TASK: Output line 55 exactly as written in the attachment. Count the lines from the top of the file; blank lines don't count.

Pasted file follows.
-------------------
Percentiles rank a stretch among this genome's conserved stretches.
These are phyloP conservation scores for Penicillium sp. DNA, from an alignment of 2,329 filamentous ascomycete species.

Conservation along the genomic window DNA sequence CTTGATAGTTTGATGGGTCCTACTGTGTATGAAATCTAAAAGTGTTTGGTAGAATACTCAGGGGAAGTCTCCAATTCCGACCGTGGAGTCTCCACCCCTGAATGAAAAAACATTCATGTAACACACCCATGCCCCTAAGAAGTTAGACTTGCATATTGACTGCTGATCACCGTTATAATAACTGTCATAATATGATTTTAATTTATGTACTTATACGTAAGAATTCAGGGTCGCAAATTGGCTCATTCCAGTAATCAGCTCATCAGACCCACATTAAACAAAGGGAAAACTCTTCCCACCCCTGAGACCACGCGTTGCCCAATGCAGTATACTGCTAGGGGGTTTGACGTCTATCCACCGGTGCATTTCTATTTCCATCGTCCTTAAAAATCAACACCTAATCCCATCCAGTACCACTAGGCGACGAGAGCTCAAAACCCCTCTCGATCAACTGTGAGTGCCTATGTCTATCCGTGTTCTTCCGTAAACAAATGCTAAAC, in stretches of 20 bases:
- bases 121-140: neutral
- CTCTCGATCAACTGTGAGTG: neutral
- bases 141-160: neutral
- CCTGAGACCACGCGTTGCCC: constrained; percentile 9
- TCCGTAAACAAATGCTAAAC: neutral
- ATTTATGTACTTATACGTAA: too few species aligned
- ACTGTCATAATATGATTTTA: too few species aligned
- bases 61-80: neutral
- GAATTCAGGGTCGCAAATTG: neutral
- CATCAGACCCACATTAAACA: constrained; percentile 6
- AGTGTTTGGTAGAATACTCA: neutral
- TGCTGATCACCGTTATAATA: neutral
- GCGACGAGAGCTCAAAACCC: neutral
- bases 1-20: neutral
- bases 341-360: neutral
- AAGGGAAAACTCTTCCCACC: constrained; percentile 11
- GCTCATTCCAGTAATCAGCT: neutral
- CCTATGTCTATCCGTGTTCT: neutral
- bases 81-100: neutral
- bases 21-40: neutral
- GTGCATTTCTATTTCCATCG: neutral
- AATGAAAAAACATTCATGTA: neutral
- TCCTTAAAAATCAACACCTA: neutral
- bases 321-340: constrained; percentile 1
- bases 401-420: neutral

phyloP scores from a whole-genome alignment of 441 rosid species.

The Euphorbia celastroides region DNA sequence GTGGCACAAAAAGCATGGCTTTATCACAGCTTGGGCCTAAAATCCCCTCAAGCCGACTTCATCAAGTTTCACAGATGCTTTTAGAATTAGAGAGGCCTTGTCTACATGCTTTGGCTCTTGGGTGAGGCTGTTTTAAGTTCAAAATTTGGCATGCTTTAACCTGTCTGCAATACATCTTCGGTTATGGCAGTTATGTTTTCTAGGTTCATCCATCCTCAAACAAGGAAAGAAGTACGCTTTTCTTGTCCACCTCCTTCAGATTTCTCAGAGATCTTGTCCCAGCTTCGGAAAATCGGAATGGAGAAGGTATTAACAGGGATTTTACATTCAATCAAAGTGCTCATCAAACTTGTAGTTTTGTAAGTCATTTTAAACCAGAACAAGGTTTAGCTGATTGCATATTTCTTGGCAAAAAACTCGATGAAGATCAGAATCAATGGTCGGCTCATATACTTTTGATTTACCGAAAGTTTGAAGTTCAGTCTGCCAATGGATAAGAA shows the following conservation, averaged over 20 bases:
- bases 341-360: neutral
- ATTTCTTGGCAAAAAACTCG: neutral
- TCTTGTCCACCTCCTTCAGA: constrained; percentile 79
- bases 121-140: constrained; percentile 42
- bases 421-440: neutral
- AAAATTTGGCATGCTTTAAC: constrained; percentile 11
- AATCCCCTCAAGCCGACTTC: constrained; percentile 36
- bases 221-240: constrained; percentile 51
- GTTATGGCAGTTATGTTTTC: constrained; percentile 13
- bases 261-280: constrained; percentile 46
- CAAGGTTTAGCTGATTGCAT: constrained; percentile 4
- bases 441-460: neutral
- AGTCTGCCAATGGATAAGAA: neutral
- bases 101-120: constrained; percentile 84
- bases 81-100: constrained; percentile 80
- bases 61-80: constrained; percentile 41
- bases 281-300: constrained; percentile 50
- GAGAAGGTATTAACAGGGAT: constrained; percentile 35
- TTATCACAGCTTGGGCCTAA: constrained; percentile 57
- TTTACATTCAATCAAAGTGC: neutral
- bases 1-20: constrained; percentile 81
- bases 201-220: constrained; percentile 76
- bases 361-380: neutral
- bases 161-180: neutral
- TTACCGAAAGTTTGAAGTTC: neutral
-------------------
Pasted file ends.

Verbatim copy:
- TTACCGAAAGTTTGAAGTTC: neutral